An interview with Dr. S. Chandrasekaran, Co-ordinator (Evaluation), JNU
Wafa: What was your first impression of JNU and how would describe your experiences over the years here?
S. Chandrasekaran: First, I would like to thank JNU News for interviewing me even though after 15 years of joining JNU. JNU's reputation was already established before I joined and it was and is a brand name. A chance to work here in one of the top positions is a dream for many.
Even a few months before joining, I did not have the slightest inkling that I would end up working in JNU. It was on the invitation of the then Vice Chancellor that I decided to appear before a Search Committee. The experience was challenging in itself and at first I was a little apprehensive whether I would be able to do justice to the post I had been offered. I was a scientist earlier at the Council for Scientific and Industrial Research (CSIR) and transferring from a scientist cadre to an administrative cadre posed a challenge for me but I am happy I took the chance.
The experience of working at JNU has been great in view of the responsibility of coordinating wide range academic activities such as Admissions, Evaluation, Fellowships, Endowments, Chairs, Project Administration, Planning, NAAC, International Collaboration, Recognized Institutions etc. Till a few years back I was also handling Faculty recruitment and the experience of interacting with experts from all over the world was amazing.
I have also been entrusted with the additional charge of the duties of Registrar and Librarian several times for prolonged periods. In fact, once I have also represented the Finance Officer in the Meeting of the Court to present Annual Accounts and Budget. I have also served a full tenure as the CVO of the University.
Wafa: What trajectory did your career take since when you were a student to becoming the Coordinator (Evaluation.) of JNU? Was there any difference in the working environments of other institutions you worked at in comparison to JNU?
S. Chandrasekaran: I was lucky enough to be the youngest in the family. Being the son of a school teacher who was known by everyone as "Maths Teacher", and with my elder brothers already settled in the academic line I had no pressure from my family to look for a job soon and was given the freedom to experiment. New approaches to disciplines always intrigued me and I was among the first batch of students to join the newly started course called BSc Special Physics by Madurai University. Then, I studied MSc in Physics which was an intercollegiate course. After this I pursued M.Sc (Tech) Science Technology and Development Studies from BITS Pilani which was mainly aimed at the R & D management aspect of science dealing with the concerned policies. I was one of the 3 students in the first batch and we were mostly taught by Guest Lecturers from all over India. Besides the core courses, I studied a variety of foundation courses, Economics, History, Sociology, Computer Science and so on which provided me with an interdisciplinary approach from the start. Then, I worked in the Central Food Technological Research Institute (CFTRI) a CSIR lab in Mysore as a Senior Research Fellow for some time working on Vegetable Oil Industries which required a knowledge of not only the sciences but an idea of policy making as well. From there I moved to CSIR in Nov 1979 and joined the planning unit and worked as Scientist at different levels.. Later on CSIR sponsored my PhD as well in the area of R&D Planning. It was after this that I moved to JNU for a completely new job and experience. And for the last 15 years every day has been different and enriching.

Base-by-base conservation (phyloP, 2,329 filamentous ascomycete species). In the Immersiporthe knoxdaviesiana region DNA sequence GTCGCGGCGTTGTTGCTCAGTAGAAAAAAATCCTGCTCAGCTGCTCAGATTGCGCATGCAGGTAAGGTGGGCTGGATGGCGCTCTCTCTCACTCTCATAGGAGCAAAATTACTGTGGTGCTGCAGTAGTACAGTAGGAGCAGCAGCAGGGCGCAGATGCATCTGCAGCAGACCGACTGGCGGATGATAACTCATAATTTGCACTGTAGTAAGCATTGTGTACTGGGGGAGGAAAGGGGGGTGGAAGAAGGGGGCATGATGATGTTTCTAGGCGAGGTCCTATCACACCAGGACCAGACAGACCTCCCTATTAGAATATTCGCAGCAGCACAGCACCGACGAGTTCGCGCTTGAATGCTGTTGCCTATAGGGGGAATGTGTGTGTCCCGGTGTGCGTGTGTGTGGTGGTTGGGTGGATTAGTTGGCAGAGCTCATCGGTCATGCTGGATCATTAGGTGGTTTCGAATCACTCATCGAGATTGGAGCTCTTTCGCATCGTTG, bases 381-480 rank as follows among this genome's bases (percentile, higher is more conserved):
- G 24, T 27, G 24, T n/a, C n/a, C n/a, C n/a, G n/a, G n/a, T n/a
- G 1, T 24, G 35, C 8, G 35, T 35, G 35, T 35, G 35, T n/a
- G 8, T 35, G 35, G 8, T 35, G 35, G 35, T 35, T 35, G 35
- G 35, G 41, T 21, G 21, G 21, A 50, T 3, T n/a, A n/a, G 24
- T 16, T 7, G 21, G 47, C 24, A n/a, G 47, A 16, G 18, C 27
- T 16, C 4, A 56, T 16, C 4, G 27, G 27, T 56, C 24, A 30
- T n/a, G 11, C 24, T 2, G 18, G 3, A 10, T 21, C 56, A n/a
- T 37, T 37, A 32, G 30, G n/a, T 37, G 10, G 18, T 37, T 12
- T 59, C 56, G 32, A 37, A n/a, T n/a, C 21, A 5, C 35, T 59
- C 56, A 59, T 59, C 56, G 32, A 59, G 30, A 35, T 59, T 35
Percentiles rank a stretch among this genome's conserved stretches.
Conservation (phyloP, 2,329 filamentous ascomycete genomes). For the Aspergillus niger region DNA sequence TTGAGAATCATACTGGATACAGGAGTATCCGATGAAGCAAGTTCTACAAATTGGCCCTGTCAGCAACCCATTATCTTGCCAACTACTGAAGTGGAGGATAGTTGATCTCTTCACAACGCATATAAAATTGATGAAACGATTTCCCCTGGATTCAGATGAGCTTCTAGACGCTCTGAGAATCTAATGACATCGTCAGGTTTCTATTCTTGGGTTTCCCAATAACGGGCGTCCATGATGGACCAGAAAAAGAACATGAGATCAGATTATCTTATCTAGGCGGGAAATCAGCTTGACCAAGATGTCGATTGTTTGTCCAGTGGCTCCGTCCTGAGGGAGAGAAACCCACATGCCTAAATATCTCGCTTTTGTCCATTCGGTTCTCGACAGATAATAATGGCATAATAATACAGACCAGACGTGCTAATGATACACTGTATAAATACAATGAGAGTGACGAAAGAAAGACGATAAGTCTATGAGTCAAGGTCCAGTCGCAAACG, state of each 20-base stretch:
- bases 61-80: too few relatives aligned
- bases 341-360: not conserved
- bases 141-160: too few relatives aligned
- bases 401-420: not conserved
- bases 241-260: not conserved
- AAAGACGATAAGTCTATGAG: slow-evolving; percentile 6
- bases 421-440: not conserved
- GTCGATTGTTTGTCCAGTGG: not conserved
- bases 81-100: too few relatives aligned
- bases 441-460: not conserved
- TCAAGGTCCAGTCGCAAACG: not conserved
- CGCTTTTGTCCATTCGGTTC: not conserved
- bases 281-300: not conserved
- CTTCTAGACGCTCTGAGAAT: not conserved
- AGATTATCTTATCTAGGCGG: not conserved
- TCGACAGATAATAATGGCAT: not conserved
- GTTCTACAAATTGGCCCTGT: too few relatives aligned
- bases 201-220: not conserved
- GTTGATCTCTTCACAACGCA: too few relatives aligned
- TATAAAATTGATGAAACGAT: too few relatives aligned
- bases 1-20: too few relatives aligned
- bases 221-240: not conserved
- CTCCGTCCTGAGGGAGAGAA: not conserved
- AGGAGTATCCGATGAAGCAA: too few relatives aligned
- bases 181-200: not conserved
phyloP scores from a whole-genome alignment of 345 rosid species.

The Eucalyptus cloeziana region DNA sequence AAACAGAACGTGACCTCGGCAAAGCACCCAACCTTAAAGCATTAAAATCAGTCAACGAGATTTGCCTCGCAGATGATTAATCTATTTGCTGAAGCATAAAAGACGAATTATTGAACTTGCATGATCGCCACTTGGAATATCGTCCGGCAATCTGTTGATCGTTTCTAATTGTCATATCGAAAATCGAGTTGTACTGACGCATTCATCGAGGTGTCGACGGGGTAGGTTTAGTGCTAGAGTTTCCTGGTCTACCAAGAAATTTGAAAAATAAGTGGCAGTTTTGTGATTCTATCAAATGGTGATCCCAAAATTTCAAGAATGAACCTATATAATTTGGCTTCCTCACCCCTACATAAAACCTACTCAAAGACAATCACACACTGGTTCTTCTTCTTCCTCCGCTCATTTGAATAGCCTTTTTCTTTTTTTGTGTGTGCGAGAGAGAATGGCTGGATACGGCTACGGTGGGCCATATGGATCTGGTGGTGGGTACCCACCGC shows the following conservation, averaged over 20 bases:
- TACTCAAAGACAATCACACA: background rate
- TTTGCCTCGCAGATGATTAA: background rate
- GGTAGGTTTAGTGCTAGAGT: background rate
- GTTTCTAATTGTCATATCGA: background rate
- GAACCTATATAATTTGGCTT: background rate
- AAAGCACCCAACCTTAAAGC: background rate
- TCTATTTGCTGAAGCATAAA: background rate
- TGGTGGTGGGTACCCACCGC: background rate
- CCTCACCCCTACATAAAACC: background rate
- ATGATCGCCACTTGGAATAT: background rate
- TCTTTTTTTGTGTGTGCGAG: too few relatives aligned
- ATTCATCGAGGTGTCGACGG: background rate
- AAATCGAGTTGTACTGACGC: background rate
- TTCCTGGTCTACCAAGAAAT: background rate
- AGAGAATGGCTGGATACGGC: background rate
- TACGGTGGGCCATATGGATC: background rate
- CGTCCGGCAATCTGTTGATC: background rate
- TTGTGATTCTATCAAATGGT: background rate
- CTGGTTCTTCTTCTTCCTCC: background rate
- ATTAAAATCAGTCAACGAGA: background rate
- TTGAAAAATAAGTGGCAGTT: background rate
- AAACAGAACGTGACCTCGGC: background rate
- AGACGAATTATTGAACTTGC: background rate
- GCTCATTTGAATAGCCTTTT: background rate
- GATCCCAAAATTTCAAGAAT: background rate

I think every institution is different in terms of working environment. And with the kind of diverse posts I have worked on it wouldn't be fair to compare the experiences. The experience of being a scientist in CSIR working more in the field of Scientific Administration cannot be compared to what I do here. Here I am more accountable and answerable to more people. The freedom and autonomy you get as a student or a faculty is not available to an administrator. In such a position to work, you need the trust of the VC and the team which I have always got. As a scientist you can have a hypothesis and you can have success or failure at the end of it but in JNU I am responsible for the careers of thousands of students so there is absolutely no question of failure in any way. Thus, the responsibility is more because of the nature of my post but this challenge is the driving force for me and makes each day different.
Wafa: You coordinate admissions for JNU apart from other responsibilities. How has this particular facet changed over the years?
S. Chandrasekaran: When I joined in 1997 the number of applicants was around 35000 - 40,000 and the number of examination centres was 35 - 40 all over India. One of the first things I did was to make sure that we were able to reach out a larger mass of people. We conducted some studies and within the span of 2 years we increased the number of centres and as a result the number of applications also increased exponentially. Now we have around 80 examination centres and the number of applicants is roughly 100,000. We made it a point that every state has at least one examination centre so that the students can reach the centres easily and they are more accessible.